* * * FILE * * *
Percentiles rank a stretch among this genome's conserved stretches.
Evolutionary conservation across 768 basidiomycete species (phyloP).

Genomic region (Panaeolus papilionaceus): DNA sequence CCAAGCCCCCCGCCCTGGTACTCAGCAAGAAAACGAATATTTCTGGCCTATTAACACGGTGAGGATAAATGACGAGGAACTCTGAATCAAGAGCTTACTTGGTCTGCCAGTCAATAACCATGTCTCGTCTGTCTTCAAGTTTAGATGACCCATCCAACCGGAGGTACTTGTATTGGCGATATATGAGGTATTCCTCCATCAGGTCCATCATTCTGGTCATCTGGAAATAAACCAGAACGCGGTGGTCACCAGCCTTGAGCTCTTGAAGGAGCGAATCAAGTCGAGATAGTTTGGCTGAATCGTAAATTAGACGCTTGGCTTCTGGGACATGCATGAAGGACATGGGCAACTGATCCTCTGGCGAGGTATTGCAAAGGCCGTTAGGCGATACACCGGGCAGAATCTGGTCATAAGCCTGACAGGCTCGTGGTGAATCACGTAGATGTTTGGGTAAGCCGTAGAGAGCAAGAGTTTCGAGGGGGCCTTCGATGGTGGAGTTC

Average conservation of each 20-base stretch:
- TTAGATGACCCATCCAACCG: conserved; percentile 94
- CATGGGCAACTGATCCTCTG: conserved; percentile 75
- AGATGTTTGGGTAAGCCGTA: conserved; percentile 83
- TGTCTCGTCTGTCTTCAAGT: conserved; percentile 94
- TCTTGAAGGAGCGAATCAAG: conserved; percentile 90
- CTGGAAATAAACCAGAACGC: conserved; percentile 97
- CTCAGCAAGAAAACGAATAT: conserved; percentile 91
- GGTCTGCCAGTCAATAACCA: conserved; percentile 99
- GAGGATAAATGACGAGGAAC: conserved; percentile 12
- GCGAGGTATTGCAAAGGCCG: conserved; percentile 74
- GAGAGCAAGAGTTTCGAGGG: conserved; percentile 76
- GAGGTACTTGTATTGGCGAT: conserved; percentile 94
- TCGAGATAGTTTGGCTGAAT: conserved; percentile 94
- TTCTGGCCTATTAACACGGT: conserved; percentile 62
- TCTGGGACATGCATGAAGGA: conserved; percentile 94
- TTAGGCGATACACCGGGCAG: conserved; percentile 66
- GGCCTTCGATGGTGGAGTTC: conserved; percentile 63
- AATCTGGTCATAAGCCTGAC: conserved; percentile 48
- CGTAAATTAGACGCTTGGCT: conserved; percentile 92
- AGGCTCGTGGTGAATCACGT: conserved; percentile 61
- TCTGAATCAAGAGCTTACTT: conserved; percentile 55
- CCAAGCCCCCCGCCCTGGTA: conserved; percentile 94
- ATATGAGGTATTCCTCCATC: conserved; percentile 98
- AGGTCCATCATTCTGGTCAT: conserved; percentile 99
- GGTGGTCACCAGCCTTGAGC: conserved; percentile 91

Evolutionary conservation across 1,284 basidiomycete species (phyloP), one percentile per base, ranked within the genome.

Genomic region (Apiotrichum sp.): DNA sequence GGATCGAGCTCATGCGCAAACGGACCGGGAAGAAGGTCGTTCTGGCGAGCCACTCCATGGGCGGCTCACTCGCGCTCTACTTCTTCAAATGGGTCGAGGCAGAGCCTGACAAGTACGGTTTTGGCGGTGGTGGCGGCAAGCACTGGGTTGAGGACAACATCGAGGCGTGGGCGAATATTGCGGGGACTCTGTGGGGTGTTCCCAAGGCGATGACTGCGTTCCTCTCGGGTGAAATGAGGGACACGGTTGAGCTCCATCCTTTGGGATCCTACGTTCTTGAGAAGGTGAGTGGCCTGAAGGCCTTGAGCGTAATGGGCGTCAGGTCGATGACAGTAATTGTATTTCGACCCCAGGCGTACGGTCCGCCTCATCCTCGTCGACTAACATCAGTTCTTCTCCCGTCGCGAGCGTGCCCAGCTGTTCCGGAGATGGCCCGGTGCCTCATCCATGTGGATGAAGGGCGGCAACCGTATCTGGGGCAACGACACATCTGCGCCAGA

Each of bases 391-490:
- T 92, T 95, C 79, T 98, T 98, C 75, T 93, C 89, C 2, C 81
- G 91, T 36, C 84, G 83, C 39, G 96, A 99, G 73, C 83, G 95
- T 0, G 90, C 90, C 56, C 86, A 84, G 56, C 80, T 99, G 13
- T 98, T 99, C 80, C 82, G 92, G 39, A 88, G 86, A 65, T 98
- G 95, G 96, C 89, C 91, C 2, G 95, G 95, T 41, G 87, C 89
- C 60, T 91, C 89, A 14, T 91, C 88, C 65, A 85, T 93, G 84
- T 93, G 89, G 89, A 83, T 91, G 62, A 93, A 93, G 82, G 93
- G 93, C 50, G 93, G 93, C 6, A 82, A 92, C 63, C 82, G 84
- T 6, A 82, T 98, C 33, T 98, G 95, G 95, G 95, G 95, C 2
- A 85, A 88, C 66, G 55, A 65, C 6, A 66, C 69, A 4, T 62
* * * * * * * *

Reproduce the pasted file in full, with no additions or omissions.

Percentiles rank a stretch among this genome's conserved stretches.
Evolutionary conservation across 768 basidiomycete species (phyloP).

Genomic region (Panaeolus papilionaceus): DNA sequence CCAAGCCCCCCGCCCTGGTACTCAGCAAGAAAACGAATATTTCTGGCCTATTAACACGGTGAGGATAAATGACGAGGAACTCTGAATCAAGAGCTTACTTGGTCTGCCAGTCAATAACCATGTCTCGTCTGTCTTCAAGTTTAGATGACCCATCCAACCGGAGGTACTTGTATTGGCGATATATGAGGTATTCCTCCATCAGGTCCATCATTCTGGTCATCTGGAAATAAACCAGAACGCGGTGGTCACCAGCCTTGAGCTCTTGAAGGAGCGAATCAAGTCGAGATAGTTTGGCTGAATCGTAAATTAGACGCTTGGCTTCTGGGACATGCATGAAGGACATGGGCAACTGATCCTCTGGCGAGGTATTGCAAAGGCCGTTAGGCGATACACCGGGCAGAATCTGGTCATAAGCCTGACAGGCTCGTGGTGAATCACGTAGATGTTTGGGTAAGCCGTAGAGAGCAAGAGTTTCGAGGGGGCCTTCGATGGTGGAGTTC

Average conservation of each 20-base stretch:
- TTAGATGACCCATCCAACCG: conserved; percentile 94
- CATGGGCAACTGATCCTCTG: conserved; percentile 75
- AGATGTTTGGGTAAGCCGTA: conserved; percentile 83
- TGTCTCGTCTGTCTTCAAGT: conserved; percentile 94
- TCTTGAAGGAGCGAATCAAG: conserved; percentile 90
- CTGGAAATAAACCAGAACGC: conserved; percentile 97
- CTCAGCAAGAAAACGAATAT: conserved; percentile 91
- GGTCTGCCAGTCAATAACCA: conserved; percentile 99
- GAGGATAAATGACGAGGAAC: conserved; percentile 12
- GCGAGGTATTGCAAAGGCCG: conserved; percentile 74
- GAGAGCAAGAGTTTCGAGGG: conserved; percentile 76
- GAGGTACTTGTATTGGCGAT: conserved; percentile 94
- TCGAGATAGTTTGGCTGAAT: conserved; percentile 94
- TTCTGGCCTATTAACACGGT: conserved; percentile 62
- TCTGGGACATGCATGAAGGA: conserved; percentile 94
- TTAGGCGATACACCGGGCAG: conserved; percentile 66
- GGCCTTCGATGGTGGAGTTC: conserved; percentile 63
- AATCTGGTCATAAGCCTGAC: conserved; percentile 48
- CGTAAATTAGACGCTTGGCT: conserved; percentile 92
- AGGCTCGTGGTGAATCACGT: conserved; percentile 61
- TCTGAATCAAGAGCTTACTT: conserved; percentile 55
- CCAAGCCCCCCGCCCTGGTA: conserved; percentile 94
- ATATGAGGTATTCCTCCATC: conserved; percentile 98
- AGGTCCATCATTCTGGTCAT: conserved; percentile 99
- GGTGGTCACCAGCCTTGAGC: conserved; percentile 91

Evolutionary conservation across 1,284 basidiomycete species (phyloP), one percentile per base, ranked within the genome.

Genomic region (Apiotrichum sp.): DNA sequence GGATCGAGCTCATGCGCAAACGGACCGGGAAGAAGGTCGTTCTGGCGAGCCACTCCATGGGCGGCTCACTCGCGCTCTACTTCTTCAAATGGGTCGAGGCAGAGCCTGACAAGTACGGTTTTGGCGGTGGTGGCGGCAAGCACTGGGTTGAGGACAACATCGAGGCGTGGGCGAATATTGCGGGGACTCTGTGGGGTGTTCCCAAGGCGATGACTGCGTTCCTCTCGGGTGAAATGAGGGACACGGTTGAGCTCCATCCTTTGGGATCCTACGTTCTTGAGAAGGTGAGTGGCCTGAAGGCCTTGAGCGTAATGGGCGTCAGGTCGATGACAGTAATTGTATTTCGACCCCAGGCGTACGGTCCGCCTCATCCTCGTCGACTAACATCAGTTCTTCTCCCGTCGCGAGCGTGCCCAGCTGTTCCGGAGATGGCCCGGTGCCTCATCCATGTGGATGAAGGGCGGCAACCGTATCTGGGGCAACGACACATCTGCGCCAGA

Each of bases 391-490:
- T 92, T 95, C 79, T 98, T 98, C 75, T 93, C 89, C 2, C 81
- G 91, T 36, C 84, G 83, C 39, G 96, A 99, G 73, C 83, G 95
- T 0, G 90, C 90, C 56, C 86, A 84, G 56, C 80, T 99, G 13
- T 98, T 99, C 80, C 82, G 92, G 39, A 88, G 86, A 65, T 98
- G 95, G 96, C 89, C 91, C 2, G 95, G 95, T 41, G 87, C 89
- C 60, T 91, C 89, A 14, T 91, C 88, C 65, A 85, T 93, G 84
- T 93, G 89, G 89, A 83, T 91, G 62, A 93, A 93, G 82, G 93
- G 93, C 50, G 93, G 93, C 6, A 82, A 92, C 63, C 82, G 84
- T 6, A 82, T 98, C 33, T 98, G 95, G 95, G 95, G 95, C 2
- A 85, A 88, C 66, G 55, A 65, C 6, A 66, C 69, A 4, T 62